Get in to Africa
James Hedley discusses SMEs and corporates looking to expand into Africa.
The US, Europe or Asia are all enticing markets for many SMEs and corporates looking to expand, but the barriers-to-entry in competition, never mind cost, are in many cases insurmountable.
Dig a little deeper and what’s evident is the smart money is actively prospecting and breaking ground on the content of Africa. As to why there is a growing appetite to invest where many have failed before all comes down to a combination of timing, technology and broad-based innovation.
With its rapidly growing population, coupled with the fact that it's getting younger – in 10 to 15-years-time the business sector opportunities to break into this market will equal those of today’s most competitive markets.
The pace of investment is ramping up fast already. So much so that five-out-of-10 of the world’s fastest-growing economies will be well-entrenched in Africa before 2024, and by 2034 Africa will have a bigger working-age population than India or China.
The impending arrival of the African Continental Free Trade Area (AfCFTA) agreement, is also another compelling reason to ready a business for continental growth. Add to that the fact that labour costs are one-third of those in the lowest-cost European countries, and all signs point to the continent as an attractive destination for businesses looking to scale, reduce overhead, and grow bottom-line returns.
Savvy South Africa-based SMEs are reading the signs and many have begun their journey north. James Hedley, co-founder and co-director of Quicket, one of South Africa’s most dynamic and pioneering businesses is one such company looking to expand its African ticketing footprint.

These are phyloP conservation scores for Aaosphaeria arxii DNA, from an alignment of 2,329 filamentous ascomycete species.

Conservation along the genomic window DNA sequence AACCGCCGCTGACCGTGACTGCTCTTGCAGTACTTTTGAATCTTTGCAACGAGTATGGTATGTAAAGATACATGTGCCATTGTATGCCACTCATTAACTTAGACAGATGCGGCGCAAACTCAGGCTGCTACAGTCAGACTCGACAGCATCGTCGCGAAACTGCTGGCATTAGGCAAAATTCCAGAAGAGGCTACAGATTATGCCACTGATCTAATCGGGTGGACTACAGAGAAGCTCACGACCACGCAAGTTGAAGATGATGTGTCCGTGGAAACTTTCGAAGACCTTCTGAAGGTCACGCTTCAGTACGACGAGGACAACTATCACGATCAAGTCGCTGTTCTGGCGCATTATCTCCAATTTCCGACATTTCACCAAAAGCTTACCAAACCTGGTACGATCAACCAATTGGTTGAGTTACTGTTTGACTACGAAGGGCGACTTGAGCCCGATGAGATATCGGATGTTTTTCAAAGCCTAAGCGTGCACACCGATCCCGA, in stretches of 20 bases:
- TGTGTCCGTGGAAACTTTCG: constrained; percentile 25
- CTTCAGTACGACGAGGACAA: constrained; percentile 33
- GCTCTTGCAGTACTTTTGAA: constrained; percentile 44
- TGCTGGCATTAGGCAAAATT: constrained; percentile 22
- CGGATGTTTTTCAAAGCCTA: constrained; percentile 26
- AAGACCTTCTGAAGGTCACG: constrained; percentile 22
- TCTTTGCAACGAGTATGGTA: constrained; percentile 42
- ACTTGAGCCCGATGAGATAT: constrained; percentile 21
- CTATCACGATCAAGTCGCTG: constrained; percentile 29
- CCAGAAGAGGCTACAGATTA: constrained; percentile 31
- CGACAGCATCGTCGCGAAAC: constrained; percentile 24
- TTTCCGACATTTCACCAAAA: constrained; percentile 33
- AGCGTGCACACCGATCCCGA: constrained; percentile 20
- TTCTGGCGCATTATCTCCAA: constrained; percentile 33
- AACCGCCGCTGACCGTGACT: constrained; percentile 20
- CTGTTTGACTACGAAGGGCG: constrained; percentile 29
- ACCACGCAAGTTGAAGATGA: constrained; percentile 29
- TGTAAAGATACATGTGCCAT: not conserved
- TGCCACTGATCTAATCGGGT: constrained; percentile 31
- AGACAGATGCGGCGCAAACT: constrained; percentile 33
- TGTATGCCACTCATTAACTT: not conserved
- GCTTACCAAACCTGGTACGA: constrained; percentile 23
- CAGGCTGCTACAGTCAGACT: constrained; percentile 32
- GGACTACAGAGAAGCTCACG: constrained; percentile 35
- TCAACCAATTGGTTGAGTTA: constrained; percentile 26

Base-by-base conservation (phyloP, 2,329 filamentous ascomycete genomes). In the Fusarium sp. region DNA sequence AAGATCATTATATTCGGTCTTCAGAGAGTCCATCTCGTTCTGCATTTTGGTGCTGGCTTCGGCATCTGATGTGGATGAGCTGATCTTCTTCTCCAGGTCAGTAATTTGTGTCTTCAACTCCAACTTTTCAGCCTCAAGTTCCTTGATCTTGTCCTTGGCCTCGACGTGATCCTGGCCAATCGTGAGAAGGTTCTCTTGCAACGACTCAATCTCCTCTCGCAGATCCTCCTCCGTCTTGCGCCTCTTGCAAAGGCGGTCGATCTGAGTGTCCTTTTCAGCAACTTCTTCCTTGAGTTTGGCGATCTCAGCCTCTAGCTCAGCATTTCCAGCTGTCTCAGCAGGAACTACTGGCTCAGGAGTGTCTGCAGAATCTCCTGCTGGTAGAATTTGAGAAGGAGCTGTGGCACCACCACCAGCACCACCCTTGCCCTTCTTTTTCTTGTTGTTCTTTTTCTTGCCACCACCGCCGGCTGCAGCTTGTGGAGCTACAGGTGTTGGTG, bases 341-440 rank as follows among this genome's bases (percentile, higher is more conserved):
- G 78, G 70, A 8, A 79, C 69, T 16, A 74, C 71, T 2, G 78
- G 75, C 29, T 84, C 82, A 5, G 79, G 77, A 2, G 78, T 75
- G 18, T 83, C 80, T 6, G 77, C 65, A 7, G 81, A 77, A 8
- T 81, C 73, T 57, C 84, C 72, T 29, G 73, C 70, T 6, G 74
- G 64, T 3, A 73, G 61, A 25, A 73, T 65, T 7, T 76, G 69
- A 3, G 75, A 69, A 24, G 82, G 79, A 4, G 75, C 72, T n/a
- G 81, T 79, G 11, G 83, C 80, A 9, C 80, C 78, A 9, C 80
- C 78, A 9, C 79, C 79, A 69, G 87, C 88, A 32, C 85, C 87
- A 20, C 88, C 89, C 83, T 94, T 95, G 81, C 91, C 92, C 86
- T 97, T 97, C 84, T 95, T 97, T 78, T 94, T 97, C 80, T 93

Africa’s Business Revolution, published by Mckinsey, has been a further inspiration for Quicket’s commitment to embracing all things African in the months and years ahead. “I think what you have to be most excited about is the exponentially growing, young up-and- coming population,” Hedley enthuses.
Historically African expansion has been hindered by logistical realities. Today, due to technological advances, the bigger challenge is more operational than it is competitive.
“This creates a massive opportunity for people who can innovate to come up with uniquely African solutions,” Hedley says. “The best example here is Mpesa, which flourished in Kenya because there was no proper banking infrastructure. There are however countless other examples in every sector from electricity to agriculture.”
As with any new market, what’s enticing is its potential to scale. “It's essential that we can be super-efficient and innovative in rolling out our solution,” Hedley says of Quicket’s new-market considerations. “This all about creating systems, building partnerships and solving payments in a way that simultaneously works across all of the most important markets.”
“The challenge is to set up a viable operation that works for a lot less money,” he adds. “Key to this is using existing hardware (Android phone, web applications, etc.) and making things easy to use and self-managed, so you don't need to invest vast amounts in training and support.”
Rapid expansion is possible with digital solutions, compared with the traditional bricks and mortar requirements of old. With even the most basic of smartphones getting into the hands of more and more African’s the opportunity for engagement and conversion is ripe.
The caution, before entering any new market,however, is not to assume that one size fits all. A classic example of success, sighted in Mpesa’s case earlier, is not a guarantee that it will necessarily travel well. In the case of Mpesa, Vodafone looked to capitalise on its north African success in South Africa, and the market simply didn’t embrace it. Not even after two failed attempts, supported with strong marketing support.
Innovation is absolutely key, but on the ground knowledge and respect for the audience you intend appealing to is equally critical. “Companies that can adjust to these challenges, and innovate around them, should have enormous potential to tap into the world’s most significant growth market,” Hedley concludes.
The famous quote from the Chinese philosopher Lao Tzu, founder of Taoism, reads: ‘Give a man a fish and you feed him for a day. Teach him how to fish and you feed him for a lifetime.” Simply put, in an African reality, before you venture into new markets, make it your business to know if he even eats piscis first.
For more information on business topics in the Middle East and Africa, please take a look at the latest edition of Business Chief MEA.